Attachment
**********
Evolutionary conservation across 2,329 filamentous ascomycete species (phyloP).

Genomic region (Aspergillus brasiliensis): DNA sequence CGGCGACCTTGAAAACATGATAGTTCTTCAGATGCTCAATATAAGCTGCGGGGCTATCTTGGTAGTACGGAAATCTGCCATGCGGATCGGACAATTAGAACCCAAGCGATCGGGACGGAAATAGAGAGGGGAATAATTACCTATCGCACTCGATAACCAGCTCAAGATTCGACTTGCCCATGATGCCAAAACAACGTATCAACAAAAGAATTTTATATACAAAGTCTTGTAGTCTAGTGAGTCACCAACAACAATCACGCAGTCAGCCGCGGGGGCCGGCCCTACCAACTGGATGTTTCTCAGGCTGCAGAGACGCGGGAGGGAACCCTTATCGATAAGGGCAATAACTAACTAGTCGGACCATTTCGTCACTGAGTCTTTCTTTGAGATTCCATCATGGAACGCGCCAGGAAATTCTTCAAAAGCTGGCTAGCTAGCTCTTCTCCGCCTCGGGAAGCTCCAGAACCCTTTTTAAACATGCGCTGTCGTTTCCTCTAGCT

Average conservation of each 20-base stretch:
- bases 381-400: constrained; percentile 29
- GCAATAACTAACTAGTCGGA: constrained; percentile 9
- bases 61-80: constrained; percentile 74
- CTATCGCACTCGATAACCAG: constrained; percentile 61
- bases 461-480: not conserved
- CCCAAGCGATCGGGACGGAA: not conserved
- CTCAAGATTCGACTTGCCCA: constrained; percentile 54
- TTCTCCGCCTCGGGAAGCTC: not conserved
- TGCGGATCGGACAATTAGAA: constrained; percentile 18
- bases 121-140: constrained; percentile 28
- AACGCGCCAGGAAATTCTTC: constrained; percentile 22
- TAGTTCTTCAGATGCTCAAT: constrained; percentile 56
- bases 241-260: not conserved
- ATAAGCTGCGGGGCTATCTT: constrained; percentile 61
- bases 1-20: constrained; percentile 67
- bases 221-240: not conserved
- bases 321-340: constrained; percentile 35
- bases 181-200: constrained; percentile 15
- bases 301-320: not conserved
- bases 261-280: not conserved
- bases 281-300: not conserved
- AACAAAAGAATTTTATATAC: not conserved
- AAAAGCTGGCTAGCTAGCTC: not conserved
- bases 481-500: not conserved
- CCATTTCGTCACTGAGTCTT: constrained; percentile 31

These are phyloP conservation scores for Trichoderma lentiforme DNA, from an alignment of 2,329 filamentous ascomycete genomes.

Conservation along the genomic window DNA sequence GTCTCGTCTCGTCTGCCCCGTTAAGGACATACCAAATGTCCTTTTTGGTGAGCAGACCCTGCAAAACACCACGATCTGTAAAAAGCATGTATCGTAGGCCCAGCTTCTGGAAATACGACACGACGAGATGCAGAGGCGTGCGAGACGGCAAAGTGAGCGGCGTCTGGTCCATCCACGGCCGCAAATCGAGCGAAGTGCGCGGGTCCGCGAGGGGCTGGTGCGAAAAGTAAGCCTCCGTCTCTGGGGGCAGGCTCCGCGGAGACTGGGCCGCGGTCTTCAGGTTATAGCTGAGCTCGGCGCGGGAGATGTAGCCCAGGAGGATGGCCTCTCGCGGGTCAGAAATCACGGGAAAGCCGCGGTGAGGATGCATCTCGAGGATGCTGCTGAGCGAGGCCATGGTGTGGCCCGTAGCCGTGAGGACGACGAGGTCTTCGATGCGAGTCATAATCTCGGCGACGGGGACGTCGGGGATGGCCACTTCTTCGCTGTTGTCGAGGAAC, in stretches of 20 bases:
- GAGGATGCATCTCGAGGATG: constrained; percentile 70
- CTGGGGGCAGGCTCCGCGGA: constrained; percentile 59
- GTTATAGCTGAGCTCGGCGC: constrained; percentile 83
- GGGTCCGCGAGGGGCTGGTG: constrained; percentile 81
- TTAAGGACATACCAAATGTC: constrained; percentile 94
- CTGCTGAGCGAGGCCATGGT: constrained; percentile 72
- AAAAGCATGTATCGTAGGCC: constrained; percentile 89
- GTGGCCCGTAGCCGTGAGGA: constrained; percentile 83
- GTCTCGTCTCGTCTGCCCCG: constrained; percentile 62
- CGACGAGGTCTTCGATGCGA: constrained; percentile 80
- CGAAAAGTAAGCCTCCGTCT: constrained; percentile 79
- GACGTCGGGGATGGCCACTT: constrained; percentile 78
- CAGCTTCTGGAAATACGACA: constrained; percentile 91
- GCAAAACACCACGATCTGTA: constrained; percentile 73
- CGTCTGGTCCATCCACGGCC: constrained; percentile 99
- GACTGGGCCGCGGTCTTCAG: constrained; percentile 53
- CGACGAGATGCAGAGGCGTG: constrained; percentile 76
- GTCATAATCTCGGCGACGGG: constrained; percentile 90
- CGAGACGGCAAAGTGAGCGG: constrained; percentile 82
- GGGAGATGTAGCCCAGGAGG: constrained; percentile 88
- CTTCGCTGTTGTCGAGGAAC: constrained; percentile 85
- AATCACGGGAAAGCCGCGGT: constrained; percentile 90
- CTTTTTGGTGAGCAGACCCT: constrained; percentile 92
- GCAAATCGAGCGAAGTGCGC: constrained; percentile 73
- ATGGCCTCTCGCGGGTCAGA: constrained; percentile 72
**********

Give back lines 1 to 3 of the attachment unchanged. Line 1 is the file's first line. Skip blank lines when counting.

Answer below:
Evolutionary conservation across 2,329 filamentous ascomycete species (phyloP).

Genomic region (Aspergillus brasiliensis): DNA sequence CGGCGACCTTGAAAACATGATAGTTCTTCAGATGCTCAATATAAGCTGCGGGGCTATCTTGGTAGTACGGAAATCTGCCATGCGGATCGGACAATTAGAACCCAAGCGATCGGGACGGAAATAGAGAGGGGAATAATTACCTATCGCACTCGATAACCAGCTCAAGATTCGACTTGCCCATGATGCCAAAACAACGTATCAACAAAAGAATTTTATATACAAAGTCTTGTAGTCTAGTGAGTCACCAACAACAATCACGCAGTCAGCCGCGGGGGCCGGCCCTACCAACTGGATGTTTCTCAGGCTGCAGAGACGCGGGAGGGAACCCTTATCGATAAGGGCAATAACTAACTAGTCGGACCATTTCGTCACTGAGTCTTTCTTTGAGATTCCATCATGGAACGCGCCAGGAAATTCTTCAAAAGCTGGCTAGCTAGCTCTTCTCCGCCTCGGGAAGCTCCAGAACCCTTTTTAAACATGCGCTGTCGTTTCCTCTAGCT

Average conservation of each 20-base stretch: